Date of this Version
Hebrew printing was an important channel of cultural and religious expression for the Jews of early modern Europe. Printed service books aided public worship, and works of popular piety, often written in Yiddish or Ladino, enabled “women and ignorant men” to learn the rudiments of halakhic practice. The printing press also made it possible for rabbis to own their own copies of talmudic tractates, responsa collections and books of sermons. Printing helped Sephardic refugees from Spain to maintain their distinctive intellectual and religious identity and some of their traditions in their lands of exile. While printing was a powerful means for supporting Jewish life, it was also a heavily regulated one. In most of Europe, notably in Germany, Jewish printers were not permitted to publish any book unless they were able to satisfy a Christian censor that it was “fit to print.”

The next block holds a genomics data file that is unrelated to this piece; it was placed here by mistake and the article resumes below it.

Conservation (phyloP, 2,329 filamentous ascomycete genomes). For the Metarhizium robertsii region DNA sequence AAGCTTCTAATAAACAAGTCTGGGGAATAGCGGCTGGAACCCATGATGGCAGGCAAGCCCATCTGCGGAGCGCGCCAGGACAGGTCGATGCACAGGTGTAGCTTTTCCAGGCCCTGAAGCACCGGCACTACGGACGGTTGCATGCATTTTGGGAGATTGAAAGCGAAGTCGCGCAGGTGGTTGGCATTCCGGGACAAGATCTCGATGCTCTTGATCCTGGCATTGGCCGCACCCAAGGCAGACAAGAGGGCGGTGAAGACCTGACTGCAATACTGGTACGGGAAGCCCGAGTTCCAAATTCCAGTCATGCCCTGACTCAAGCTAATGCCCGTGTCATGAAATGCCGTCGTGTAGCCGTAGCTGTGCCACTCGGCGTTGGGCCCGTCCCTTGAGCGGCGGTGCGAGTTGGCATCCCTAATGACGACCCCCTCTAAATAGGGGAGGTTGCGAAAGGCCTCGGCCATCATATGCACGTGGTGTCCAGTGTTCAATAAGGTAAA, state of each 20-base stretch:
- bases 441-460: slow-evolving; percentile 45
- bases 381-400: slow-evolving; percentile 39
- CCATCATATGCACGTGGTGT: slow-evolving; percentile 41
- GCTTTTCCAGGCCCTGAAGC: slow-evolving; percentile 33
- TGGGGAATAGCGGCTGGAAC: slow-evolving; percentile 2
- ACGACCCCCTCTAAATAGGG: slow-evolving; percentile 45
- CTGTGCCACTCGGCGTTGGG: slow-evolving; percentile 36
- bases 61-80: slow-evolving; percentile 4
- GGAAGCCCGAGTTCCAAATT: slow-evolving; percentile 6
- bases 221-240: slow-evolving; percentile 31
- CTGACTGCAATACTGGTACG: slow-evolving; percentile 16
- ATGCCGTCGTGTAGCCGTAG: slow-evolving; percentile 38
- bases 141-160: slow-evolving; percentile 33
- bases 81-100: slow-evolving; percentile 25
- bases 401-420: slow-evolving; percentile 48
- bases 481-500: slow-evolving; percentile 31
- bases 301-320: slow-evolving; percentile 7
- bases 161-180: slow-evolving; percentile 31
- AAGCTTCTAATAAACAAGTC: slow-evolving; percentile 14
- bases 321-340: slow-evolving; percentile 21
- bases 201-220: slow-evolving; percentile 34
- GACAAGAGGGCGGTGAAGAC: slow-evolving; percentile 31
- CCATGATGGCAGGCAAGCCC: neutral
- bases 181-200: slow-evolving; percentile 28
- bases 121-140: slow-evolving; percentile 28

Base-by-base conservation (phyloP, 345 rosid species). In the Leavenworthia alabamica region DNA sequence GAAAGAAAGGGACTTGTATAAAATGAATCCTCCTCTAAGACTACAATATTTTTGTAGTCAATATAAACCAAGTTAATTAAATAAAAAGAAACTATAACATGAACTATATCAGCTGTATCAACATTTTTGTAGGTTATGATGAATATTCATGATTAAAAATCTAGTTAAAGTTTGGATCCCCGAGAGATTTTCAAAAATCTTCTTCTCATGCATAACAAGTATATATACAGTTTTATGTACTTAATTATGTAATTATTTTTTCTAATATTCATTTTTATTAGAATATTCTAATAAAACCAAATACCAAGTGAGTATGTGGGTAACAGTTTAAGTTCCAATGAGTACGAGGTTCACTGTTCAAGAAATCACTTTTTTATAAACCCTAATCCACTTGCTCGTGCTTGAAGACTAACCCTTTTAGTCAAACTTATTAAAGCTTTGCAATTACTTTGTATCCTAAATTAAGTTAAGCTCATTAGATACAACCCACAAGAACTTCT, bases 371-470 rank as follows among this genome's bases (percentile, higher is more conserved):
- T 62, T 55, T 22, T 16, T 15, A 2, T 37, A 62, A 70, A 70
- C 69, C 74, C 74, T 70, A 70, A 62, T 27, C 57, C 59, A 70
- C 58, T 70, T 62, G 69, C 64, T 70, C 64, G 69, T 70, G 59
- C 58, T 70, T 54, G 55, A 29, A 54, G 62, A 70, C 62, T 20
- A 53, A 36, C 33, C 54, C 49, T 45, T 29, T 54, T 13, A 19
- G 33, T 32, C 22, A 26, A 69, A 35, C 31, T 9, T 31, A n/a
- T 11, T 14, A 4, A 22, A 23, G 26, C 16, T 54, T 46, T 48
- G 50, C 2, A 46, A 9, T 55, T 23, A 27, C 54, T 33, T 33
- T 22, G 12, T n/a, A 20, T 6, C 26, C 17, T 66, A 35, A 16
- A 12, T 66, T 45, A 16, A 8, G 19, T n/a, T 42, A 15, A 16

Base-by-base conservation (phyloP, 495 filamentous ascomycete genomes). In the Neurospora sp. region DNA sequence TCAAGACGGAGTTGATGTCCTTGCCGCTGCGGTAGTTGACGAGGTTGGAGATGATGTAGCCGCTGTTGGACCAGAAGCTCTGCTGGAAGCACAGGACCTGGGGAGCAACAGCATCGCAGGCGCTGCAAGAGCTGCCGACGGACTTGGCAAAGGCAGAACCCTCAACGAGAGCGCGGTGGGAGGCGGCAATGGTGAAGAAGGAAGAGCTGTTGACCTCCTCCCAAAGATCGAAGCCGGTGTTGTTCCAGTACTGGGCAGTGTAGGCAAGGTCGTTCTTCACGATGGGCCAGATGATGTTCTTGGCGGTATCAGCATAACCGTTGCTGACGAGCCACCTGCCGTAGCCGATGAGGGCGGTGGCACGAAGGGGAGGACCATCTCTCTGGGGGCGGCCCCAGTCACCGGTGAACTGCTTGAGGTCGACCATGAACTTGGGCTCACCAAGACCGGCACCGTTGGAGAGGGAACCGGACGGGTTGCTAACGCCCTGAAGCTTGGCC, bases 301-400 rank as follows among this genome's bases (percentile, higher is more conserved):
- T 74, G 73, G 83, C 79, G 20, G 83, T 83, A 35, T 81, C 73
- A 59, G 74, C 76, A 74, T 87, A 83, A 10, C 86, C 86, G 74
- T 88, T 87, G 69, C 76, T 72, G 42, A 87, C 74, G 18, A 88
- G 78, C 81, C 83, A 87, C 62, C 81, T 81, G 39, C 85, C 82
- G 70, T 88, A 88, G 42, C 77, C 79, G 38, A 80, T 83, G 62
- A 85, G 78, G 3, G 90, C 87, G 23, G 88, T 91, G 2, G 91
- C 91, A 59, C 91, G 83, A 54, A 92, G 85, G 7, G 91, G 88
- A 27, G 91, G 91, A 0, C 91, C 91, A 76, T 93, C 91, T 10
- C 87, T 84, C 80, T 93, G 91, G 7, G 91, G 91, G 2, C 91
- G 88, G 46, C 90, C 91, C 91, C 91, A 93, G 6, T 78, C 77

Hanau’s Jewish printers enjoyed a remarkable degree of freedom in what they were allowed to print. The efforts of Jewish writers, editors, and community leaders provided them with more books even than they were able to print. Advances in Hebrew learning among Christians, especially after Hebrew language instruction became more widely available in schools and universities, provided a pool of potential censors who could evaluate these Jewish books independently of Jewish teachers or assistants. It was, in the end, the confidence of Keuchen and his superiors that he could evaluate these books properly that made Hebrew printing in Hanau possible. Jewish printing was allowed in Hanau only because it posed no threat to Christian religious dominance in Germany; and it could at times benefit the Christian community.